Irrevocable “Income Only” Trusts, commonly called Medicaid Asset Protection Trusts, are used to protect assets and allow people to qualify for Medicaid long-term care if needed. Often spouses will place each of their half interest in their home in the trusts, maybe some liquid assets, name a child as trustee and not think about it for years. This is exactly what is supposed to happen – waiting out the five-year lookback period for nursing home care. But what, if anything, should happen on the death one of the spouses?
Medicaid trusts are typically Grantor Trusts for tax purposes. The trusts can be drafted so that income can be distributed to the Grantor, accumulated in the trust, or distributed to lifetime beneficiaries. Regardless of who receives the income, the income is taxed to the Grantor.
When the Grantor of a Grantor Trust dies, the trust is no longer taxed as a Grantor Trust. Most trusts provide that upon the death of the first spouse, the income interest continues for the benefit of the surviving spouse. If this is a mandatory income interest to the surviving spouse, the trust would be taxed as a Simple Trust. If the Trustee has discretion to pay the income to the spouse, or some other beneficiary, the Trust would be taxed as a Complex Trust.
Typically, a separate tax identification number was assigned to the trust when created, so there is no need to apply for a new tax identification number. If instead, the trust used a spouse’s social security number, then a tax identification number will need to be applied for and assigned to the trust. The tax treatment will have to be revised from Grantor Trust to either Simple or Complex Trust.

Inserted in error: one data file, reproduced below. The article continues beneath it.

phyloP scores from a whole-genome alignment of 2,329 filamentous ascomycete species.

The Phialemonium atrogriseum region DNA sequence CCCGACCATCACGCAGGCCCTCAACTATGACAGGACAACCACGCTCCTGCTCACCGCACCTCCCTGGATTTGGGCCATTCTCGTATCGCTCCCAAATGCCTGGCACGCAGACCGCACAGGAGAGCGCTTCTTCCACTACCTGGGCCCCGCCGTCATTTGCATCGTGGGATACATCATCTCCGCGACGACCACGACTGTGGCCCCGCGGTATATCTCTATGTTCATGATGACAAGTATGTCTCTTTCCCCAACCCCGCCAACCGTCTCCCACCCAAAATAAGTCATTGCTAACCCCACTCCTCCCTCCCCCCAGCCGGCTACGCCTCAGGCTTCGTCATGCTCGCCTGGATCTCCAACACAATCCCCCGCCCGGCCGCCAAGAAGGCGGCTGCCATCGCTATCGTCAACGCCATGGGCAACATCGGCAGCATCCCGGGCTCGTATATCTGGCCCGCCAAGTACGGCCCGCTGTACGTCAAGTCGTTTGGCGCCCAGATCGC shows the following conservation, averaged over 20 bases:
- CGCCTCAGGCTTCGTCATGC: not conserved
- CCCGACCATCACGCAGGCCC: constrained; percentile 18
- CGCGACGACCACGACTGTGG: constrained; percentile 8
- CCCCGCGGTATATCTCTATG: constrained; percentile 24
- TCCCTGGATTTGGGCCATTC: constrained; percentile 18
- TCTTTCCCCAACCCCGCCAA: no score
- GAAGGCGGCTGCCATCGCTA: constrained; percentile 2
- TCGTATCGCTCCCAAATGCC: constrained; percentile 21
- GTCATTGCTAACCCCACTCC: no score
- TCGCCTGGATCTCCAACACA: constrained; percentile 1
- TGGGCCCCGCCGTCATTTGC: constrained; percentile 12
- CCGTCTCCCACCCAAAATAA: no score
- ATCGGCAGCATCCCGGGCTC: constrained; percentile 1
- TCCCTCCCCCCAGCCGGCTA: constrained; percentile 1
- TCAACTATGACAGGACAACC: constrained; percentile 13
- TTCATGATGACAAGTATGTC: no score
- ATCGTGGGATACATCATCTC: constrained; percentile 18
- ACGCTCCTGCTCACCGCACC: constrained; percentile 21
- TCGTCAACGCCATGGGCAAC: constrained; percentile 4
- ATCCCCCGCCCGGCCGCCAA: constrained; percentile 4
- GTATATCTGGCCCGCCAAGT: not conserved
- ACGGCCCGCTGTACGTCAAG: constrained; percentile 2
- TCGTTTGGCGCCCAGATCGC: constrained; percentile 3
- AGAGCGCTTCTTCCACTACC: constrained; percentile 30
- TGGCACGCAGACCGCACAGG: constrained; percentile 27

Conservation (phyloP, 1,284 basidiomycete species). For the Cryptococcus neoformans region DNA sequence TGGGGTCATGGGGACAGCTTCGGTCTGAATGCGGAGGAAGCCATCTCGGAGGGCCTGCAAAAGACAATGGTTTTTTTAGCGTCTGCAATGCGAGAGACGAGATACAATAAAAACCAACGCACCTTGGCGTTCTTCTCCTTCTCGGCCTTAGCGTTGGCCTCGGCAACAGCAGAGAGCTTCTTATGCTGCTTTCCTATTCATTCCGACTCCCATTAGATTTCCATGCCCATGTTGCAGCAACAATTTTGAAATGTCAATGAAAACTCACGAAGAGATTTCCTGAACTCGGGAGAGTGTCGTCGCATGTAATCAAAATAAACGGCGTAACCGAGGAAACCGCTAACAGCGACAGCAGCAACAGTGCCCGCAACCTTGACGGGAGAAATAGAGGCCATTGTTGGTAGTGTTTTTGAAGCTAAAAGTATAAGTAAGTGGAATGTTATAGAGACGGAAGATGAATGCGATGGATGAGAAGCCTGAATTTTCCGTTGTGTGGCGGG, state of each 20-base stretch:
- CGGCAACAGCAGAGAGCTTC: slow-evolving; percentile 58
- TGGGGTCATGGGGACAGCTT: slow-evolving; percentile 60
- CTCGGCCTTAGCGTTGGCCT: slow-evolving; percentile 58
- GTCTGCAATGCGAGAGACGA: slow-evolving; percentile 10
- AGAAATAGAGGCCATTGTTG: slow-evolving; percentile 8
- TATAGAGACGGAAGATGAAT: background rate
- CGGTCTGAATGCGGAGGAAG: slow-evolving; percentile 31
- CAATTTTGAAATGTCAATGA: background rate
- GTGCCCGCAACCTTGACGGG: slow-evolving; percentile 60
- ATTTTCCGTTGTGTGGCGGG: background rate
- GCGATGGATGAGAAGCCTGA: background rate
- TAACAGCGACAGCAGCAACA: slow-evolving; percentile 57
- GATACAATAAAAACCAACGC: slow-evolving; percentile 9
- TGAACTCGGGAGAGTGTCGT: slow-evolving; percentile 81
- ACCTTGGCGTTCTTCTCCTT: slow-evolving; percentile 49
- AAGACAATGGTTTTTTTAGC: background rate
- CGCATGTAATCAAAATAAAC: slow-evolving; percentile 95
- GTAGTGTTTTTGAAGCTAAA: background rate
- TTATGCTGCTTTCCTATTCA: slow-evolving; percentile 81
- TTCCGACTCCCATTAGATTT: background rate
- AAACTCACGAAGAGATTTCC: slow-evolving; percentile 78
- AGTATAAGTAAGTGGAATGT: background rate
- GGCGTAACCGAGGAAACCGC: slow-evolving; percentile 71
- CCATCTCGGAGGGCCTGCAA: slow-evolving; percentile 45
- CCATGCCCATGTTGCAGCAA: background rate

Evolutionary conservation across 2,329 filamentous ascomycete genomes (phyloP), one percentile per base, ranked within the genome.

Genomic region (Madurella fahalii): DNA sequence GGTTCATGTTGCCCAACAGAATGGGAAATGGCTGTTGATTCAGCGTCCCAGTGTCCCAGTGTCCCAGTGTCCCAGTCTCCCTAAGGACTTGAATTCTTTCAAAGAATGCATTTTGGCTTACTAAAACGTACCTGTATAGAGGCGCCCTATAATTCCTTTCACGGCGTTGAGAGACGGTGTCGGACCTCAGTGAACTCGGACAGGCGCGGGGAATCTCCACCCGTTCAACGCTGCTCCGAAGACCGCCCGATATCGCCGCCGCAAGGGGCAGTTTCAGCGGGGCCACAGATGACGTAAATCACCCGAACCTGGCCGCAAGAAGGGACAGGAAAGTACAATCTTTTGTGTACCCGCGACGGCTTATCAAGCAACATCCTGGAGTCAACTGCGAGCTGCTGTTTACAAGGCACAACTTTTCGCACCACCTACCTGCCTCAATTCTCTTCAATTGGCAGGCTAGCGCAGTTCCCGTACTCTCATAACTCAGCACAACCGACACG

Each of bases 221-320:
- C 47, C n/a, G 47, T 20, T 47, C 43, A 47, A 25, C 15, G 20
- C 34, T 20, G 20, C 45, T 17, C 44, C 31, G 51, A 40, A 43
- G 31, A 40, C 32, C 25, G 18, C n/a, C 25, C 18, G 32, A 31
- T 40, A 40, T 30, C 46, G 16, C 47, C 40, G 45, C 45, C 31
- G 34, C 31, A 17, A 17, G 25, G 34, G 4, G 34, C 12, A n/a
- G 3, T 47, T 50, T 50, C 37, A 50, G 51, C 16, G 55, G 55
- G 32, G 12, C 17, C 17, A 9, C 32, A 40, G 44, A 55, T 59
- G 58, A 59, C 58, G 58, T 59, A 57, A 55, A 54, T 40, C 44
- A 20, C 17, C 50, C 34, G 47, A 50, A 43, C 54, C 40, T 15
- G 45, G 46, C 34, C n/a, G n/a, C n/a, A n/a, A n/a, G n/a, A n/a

In addition to the change of taxation of the trust after the death of a Grantor, this is a good time for the surviving spouse to review his or her estate plan to ensure all goals are still being met by existing documents. All beneficiary designations for assets outside the trust should be reviewed and advance directives updated. It is likely that many bank accounts were jointly held with the spouse are now solely in the name of the surviving spouse. By adding a beneficiary to these accounts, the surviving spouse can avoid probate at death. It may also be prudent to place additional assets in trust to protect them if there has been a large accumulation of additional wealth since the Medicaid trusts were first funded.
Medicaid trusts are designed to protect assets in case Medicaid is needed to cover the cost of long-term care. While the Grantor is entitled to receive the income if they so choose, principal cannot be distributed to the Grantor. Even if the five-year lookback has run, the rules of the trust, namely that your Trustee may not distribute any principal to the grantor, must still be respected in order to protect assets for Medicaid purposes. Learn more about Medicaid attorneys here, and asset protection here.